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One million people displaced by drought in Somalia

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One million people displaced by drought in Somalia

11 August 2022
Somalia. Women carry water in the desert in Dhobley during the Drought situation.
Interagency Mission In Dhobley for the Drought situation. Women are carry water in the desert.

A devastating drought in Somalia has reached unprecedented levels, with 1 million people now registered as displaced within the country. 

More than 755,000 people have been internally displaced in Somalia because of the severe drought this year, bringing the total figure to 1 million people since January 2021 when the drought began, according to displacement figures released today by UNHCR, the UN Refugee Agency, and the Norwegian Refugee Council (NRC).

“This 1 million milestone serves as a massive alarm bell for Somalia,” said Mohamed Abdi, NRC’s Country Director in Somalia. “Starvation is now haunting the entire country. We are seeing more and more families forced to leave everything behind because there is literally no water or food left in their villages. Aid funding urgently needs to be ramped up before it is too late.”

Somalia is witnessing a two-year historic dry spell – a situation not seen in more than 40 years – and an expected fifth failed rainy season is bound to displace many more families, as famine looms on the horizon.

Hussein, an elderly father of eight, recently arrived at a camp for displaced people with his family, having fled his village after drought ravaged their crops and livestock. “The people left behind, they have no chance,” he said. “It is just a matter of time until they die. Even here we might die because we have nothing.”

The number of people facing crisis hunger levels in Somalia is expected to rise from some 5 million to more than 7 million in the coming months, exacerbated by the effects of climate change, and rising food prices because of the conflict in Ukraine.

“Vulnerable communities are the hardest hit by the effects of the climate crisis, leaving many families unprotected and increasing displacement,” said UNHCR’s Representative in Somalia, Magatte Guisse. “The Somalia situation was already one of the most underfunded before this latest crisis. While we and humanitarian partners are doing what we can to respond, we simply have insufficient resources. The international community must step up to save lives and support this humanitarian response.”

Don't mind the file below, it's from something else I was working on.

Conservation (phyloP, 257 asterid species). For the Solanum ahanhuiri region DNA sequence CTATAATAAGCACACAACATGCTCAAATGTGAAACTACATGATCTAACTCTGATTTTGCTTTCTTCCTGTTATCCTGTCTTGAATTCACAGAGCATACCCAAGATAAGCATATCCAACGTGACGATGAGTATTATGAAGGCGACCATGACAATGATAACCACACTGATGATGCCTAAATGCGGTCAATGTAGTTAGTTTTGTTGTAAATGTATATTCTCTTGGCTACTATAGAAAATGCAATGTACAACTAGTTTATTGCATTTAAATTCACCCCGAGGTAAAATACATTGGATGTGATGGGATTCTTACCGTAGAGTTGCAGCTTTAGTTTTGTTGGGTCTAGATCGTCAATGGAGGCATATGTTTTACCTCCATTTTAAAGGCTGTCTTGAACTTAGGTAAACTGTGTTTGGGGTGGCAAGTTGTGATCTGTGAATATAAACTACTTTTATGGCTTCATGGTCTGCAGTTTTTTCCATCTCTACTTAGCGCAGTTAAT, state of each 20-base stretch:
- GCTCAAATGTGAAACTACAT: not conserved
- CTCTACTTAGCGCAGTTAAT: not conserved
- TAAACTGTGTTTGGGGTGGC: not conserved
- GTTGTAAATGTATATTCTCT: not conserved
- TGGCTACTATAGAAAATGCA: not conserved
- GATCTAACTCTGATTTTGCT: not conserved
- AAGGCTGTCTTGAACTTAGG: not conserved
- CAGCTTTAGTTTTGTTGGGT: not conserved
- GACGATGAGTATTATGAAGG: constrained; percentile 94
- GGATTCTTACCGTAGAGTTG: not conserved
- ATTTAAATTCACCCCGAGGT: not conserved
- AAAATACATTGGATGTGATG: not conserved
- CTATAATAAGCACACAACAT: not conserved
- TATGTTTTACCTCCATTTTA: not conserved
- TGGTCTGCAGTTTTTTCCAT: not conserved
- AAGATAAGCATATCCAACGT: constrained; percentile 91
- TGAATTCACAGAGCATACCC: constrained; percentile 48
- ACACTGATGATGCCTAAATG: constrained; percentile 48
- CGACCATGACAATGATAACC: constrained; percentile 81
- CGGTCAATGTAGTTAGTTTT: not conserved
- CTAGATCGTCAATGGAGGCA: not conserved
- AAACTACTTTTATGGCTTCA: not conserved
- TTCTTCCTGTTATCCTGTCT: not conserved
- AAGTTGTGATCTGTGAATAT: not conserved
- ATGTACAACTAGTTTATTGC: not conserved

In June, UNHCR announced it needs US$9.5 million for Somalia, as part of its regional appeal for the Horn of Africa, to help displaced communities affected by the catastrophic drought.


Notes for editors:

  • NRC and UNHCR have spokespeople available for interviews in Somalia and in the region.
  • The Protection and Return Monitoring Network is a UNHCR-led project implemented in partnership with NRC, which reports on displacement and protection risks in Somalia. The latest data can be found here.
  • Around 7 million people across Somalia are expected to experience high levels of acute food insecurity between now and September, including more than 213,000 facing catastrophic hunger, unless urgent support is provided.
  • The 2022 Gu rainy season in Somalia came to an early end in May, with lower rainfall recorded and little to no rain in June. Northern areas recorded 30 to 60 per cent of the average rainfall, while the central and southern areas received 45 to 75 per cent. This marks a fourth consecutive failed rainy season since late 2020.
  • Somalia is ranked second highest globally in terms of climate vulnerability, based on 2019 data, according to the University of Notre Dame’s Global Adaptation Initiative ranking.

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